REPORT on the Rescue and Breeding of the Hucul Horse
(TIS - HUCUL CLUB, Prague, 18.4.1999)
The Hucul horse (hucul or sometimes hutzul) is the most direct descendant of the European wild horse, the Tarpan (Equus ferus seu gmelini), which used to be widespread, even in the central and western parts of Europe, as late as the beginning of the Common Era. Gradual environmental changes and constant persecution, especially from the agricultural settlements, first caused the tarpan to retreat to the eastern and northern parts of the continent, and later led to its complete disappearance. The last tarpan mare was hunted down in the steppes of southern Ukraine in 1879. The only remains of tarpan are one full skeleton in the Zoological museum of the Science Academy in Petersburg and onen skull in the Institute of Morphology of the Science Academy in Moscow. What lives on, however, is the direct genetic heritage in the blood of the semi-wild descendants of the tarpan, of which the hucul is one of the purest.
Although the hucul horse derives its name from the Carpathian herdsmen of Rumanian-Rusin extraction, the so-called Huculs (hucul means rebel or outlaw in Rumanian), the breed's origin is far older, as it was already known (practically in its current form) to the mountain tribes of Dhaks several thousand years ago, long before the Slavic settlement of Europe began. The breed occurred in the entire bow of the Carpathian range, i.e., in the west all the way to the Beskydy Mtns. Classical sculptures depicting the battles of Roman emperors Domitianus and Traianus with the mountain Dhaks show on the fringes small, hucul-type horses that were used in the mountains to support the Dhak warfare. While the tribes finally did succumb, in 105 AD, to the onslaught of regular Roman armies, they continued to breed their little horses, quite unchanged.
The oldes literature data concerning hucul distribution are more than 400 years old. Hackl, referring to older literature, mentions it as the mountain tarpan (Bergtarpan). Thanks to the fact the the main area of hucul distribution was distant from the main routes of Asian invaders to Europe, the original blood of huculs (of tarpan origin) remained genetically almost untouched by cross-breeding (as opposed to the Polish Konik, which shares the tarpan origin with the hucul). Since time immemorial the hucul was kept half-wild and very hardy, especially on the Carpathian "poloniny" (high-elevation mountain pastures). Some, rather ill-advised attempts at its "improvement" by crossing with other breeds began only some one hundred years ago. Luckily, the well-established genetic foundation of the hucul thwarted these attempts from the very beginning, so that the only remaining outward signs of them are a fairly common admixture of brown in the coat colour and the rarely occurring white markings on the legs.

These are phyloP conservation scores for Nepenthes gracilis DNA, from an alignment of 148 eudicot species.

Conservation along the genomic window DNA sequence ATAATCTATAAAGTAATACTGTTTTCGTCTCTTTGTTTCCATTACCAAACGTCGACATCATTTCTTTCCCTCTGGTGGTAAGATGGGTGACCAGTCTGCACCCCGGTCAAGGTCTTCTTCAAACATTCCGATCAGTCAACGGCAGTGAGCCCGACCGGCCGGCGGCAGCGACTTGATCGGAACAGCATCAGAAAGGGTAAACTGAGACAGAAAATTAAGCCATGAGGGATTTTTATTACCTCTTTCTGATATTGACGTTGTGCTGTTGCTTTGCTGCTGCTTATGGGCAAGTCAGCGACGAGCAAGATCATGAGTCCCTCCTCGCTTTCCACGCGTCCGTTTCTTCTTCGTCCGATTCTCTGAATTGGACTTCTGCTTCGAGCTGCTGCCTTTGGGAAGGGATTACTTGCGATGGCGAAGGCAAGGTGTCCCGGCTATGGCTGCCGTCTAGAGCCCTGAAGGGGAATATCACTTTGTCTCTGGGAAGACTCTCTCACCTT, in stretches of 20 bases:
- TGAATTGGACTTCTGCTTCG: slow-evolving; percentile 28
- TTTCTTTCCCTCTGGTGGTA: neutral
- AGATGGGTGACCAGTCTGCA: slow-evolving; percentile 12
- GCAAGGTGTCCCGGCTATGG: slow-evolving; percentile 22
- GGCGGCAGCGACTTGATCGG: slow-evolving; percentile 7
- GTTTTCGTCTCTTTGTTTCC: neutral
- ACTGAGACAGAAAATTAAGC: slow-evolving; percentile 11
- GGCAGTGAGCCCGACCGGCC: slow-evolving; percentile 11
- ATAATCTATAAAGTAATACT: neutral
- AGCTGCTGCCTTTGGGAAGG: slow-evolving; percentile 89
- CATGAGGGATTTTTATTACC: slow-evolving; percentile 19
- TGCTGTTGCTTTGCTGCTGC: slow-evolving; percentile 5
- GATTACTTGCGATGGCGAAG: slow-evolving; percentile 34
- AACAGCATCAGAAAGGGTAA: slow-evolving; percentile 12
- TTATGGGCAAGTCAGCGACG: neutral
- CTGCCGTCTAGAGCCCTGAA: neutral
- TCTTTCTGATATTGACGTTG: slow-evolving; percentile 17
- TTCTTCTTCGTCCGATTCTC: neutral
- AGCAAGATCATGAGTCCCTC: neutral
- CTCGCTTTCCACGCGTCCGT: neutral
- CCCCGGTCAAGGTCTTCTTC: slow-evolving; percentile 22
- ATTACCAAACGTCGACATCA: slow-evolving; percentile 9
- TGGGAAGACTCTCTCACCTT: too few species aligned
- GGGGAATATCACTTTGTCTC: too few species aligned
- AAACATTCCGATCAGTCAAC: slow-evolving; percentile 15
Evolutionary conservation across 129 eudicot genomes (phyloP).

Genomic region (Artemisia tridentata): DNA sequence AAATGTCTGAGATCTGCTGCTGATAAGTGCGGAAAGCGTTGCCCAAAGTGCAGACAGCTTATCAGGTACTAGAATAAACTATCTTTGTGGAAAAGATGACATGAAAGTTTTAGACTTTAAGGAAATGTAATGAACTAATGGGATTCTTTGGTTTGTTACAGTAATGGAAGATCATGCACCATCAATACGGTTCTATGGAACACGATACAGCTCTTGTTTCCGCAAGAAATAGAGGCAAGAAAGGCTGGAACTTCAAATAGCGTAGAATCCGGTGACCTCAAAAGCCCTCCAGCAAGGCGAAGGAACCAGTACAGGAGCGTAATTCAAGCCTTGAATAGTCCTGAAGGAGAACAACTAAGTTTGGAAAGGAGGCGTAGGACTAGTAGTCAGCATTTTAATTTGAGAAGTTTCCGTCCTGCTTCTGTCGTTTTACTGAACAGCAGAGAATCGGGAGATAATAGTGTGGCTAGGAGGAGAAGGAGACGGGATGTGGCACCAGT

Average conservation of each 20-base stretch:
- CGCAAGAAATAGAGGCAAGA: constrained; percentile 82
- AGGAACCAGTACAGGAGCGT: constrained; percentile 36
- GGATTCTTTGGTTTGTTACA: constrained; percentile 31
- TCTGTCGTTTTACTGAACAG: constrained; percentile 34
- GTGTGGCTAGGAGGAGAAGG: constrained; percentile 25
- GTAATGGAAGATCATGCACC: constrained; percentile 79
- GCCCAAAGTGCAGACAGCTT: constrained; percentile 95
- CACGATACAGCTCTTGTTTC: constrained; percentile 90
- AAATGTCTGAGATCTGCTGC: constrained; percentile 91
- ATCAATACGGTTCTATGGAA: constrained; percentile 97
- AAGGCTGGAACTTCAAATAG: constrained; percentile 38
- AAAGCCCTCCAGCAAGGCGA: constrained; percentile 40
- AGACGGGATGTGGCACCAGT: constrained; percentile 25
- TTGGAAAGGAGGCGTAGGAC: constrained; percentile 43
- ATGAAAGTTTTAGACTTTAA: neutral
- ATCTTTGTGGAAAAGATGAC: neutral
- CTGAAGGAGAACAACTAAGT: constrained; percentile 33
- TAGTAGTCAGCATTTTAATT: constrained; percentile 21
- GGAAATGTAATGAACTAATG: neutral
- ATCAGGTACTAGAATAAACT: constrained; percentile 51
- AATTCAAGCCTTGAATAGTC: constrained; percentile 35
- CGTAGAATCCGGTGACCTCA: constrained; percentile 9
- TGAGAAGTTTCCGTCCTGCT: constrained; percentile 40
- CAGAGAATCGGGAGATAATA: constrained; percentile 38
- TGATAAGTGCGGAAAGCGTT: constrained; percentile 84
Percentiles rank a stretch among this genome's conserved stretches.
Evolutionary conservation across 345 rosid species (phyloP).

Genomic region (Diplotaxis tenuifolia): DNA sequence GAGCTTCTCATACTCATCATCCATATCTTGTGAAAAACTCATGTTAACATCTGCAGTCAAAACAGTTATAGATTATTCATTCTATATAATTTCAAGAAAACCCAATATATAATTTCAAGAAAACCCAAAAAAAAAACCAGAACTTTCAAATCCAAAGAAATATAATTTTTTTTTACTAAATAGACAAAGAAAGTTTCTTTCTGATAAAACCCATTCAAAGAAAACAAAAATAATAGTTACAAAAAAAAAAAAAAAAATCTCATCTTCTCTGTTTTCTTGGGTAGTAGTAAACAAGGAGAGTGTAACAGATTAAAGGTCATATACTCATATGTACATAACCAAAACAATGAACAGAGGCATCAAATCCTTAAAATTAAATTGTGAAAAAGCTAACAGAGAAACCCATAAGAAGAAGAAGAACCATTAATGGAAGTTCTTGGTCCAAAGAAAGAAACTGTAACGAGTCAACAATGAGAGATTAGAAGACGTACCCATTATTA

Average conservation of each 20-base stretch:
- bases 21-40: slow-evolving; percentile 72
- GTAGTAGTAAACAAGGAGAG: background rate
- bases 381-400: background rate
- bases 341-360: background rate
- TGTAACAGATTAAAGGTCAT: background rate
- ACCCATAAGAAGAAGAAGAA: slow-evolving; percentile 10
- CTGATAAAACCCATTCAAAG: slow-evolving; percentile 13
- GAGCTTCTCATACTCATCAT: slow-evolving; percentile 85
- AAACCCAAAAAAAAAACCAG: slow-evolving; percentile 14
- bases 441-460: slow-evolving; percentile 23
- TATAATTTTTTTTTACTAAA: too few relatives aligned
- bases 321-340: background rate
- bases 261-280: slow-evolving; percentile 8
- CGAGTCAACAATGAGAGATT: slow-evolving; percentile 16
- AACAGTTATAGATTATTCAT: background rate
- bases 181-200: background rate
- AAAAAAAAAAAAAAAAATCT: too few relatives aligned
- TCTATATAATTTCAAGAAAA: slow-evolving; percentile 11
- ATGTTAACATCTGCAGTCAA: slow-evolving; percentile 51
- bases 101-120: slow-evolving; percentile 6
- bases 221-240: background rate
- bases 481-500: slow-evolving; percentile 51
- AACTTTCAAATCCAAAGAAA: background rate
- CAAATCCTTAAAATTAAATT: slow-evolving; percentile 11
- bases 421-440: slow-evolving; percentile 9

It was not until the mid-nineteenth century that the Austro-Hungarian army began to take more interest in the hucul. When a special commission of the War Ministry learned about the special qualities of this horse, mainly its hardiness and longevity, the first hucul stud was established in Luczin (today's Rumania), starting with 10 typical hucul mares (of the so-called Bukovina type). Though abolished for a period, in 1876 the stud was re-established and later expanded. The stud kept stallions of several lines (mostly extinguished today) such as Stirbul, Myszka, Czeremosz or Taras. Those were later replaced by more recent, still existing lines, e.g., Pietrosul, Hroby, Ghoral, Gurgul and Oushor. Note: The Prague Hucul Club is most involved with the Gurgul line, which originated in eastern Slovakia and is typical for our country.
After World War 1, as part of the war indemnities, the Luczin breeding herd got divided between the newly established victorious countries (Czechoslovaki, Poland and Rumania). Czechoslovakia received 33 breeding huculs in 1922. Those were later settled in a newly established stud in Turja Remety at Podkarpatska Rus. That stud operated until the beginning of World War 2. As the number of huculs increased, other studs were supplied with them, mainly for military purposes, because at a time when an army's mobility depended primarily on horse power, in difficult terrain the hucul horse was unmatched.
Hucul horses suffered enormous losses during both world wars, losses that could never be recouped, especially once the army (and later forestry as well) began to go motorized. The interest in horse breeding vaned, and not just in Czechoslovakia. From the area of the former Soviet Union, for example, the hucul horse disappeared altogether.